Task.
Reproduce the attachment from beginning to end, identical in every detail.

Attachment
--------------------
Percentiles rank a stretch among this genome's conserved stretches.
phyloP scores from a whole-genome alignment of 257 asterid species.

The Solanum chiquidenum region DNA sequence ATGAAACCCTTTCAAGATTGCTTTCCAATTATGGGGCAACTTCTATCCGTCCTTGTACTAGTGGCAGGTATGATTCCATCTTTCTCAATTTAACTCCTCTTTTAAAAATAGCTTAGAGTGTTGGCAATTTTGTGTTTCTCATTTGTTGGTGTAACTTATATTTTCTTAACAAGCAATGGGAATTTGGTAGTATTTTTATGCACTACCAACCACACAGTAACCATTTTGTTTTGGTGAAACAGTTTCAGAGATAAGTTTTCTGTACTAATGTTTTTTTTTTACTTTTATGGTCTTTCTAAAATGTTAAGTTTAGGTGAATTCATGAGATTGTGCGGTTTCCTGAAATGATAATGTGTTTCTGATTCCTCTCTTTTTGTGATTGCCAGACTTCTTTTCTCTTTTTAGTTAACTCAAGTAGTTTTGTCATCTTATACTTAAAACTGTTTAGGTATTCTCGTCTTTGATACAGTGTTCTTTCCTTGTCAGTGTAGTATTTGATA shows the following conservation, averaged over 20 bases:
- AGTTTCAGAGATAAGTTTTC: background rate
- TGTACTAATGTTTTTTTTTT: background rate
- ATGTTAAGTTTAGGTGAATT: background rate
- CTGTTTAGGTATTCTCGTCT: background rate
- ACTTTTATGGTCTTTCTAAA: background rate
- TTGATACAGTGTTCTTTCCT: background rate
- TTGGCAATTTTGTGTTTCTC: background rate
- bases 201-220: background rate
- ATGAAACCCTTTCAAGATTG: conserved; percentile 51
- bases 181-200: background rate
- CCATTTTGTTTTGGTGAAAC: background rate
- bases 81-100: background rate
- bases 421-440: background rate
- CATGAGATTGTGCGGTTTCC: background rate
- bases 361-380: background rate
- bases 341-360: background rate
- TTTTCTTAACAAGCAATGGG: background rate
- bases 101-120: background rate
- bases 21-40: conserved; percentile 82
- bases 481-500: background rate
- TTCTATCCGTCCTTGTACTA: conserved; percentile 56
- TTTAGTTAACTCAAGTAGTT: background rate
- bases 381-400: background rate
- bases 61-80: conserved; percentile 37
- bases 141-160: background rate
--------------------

Percentiles rank a stretch among this genome's conserved stretches.
phyloP scores from a whole-genome alignment of 257 asterid species.

The Solanum chiquidenum region DNA sequence ATGAAACCCTTTCAAGATTGCTTTCCAATTATGGGGCAACTTCTATCCGTCCTTGTACTAGTGGCAGGTATGATTCCATCTTTCTCAATTTAACTCCTCTTTTAAAAATAGCTTAGAGTGTTGGCAATTTTGTGTTTCTCATTTGTTGGTGTAACTTATATTTTCTTAACAAGCAATGGGAATTTGGTAGTATTTTTATGCACTACCAACCACACAGTAACCATTTTGTTTTGGTGAAACAGTTTCAGAGATAAGTTTTCTGTACTAATGTTTTTTTTTTACTTTTATGGTCTTTCTAAAATGTTAAGTTTAGGTGAATTCATGAGATTGTGCGGTTTCCTGAAATGATAATGTGTTTCTGATTCCTCTCTTTTTGTGATTGCCAGACTTCTTTTCTCTTTTTAGTTAACTCAAGTAGTTTTGTCATCTTATACTTAAAACTGTTTAGGTATTCTCGTCTTTGATACAGTGTTCTTTCCTTGTCAGTGTAGTATTTGATA shows the following conservation, averaged over 20 bases:
- AGTTTCAGAGATAAGTTTTC: background rate
- TGTACTAATGTTTTTTTTTT: background rate
- ATGTTAAGTTTAGGTGAATT: background rate
- CTGTTTAGGTATTCTCGTCT: background rate
- ACTTTTATGGTCTTTCTAAA: background rate
- TTGATACAGTGTTCTTTCCT: background rate
- TTGGCAATTTTGTGTTTCTC: background rate
- bases 201-220: background rate
- ATGAAACCCTTTCAAGATTG: conserved; percentile 51
- bases 181-200: background rate
- CCATTTTGTTTTGGTGAAAC: background rate
- bases 81-100: background rate
- bases 421-440: background rate
- CATGAGATTGTGCGGTTTCC: background rate
- bases 361-380: background rate
- bases 341-360: background rate
- TTTTCTTAACAAGCAATGGG: background rate
- bases 101-120: background rate
- bases 21-40: conserved; percentile 82
- bases 481-500: background rate
- TTCTATCCGTCCTTGTACTA: conserved; percentile 56
- TTTAGTTAACTCAAGTAGTT: background rate
- bases 381-400: background rate
- bases 61-80: conserved; percentile 37
- bases 141-160: background rate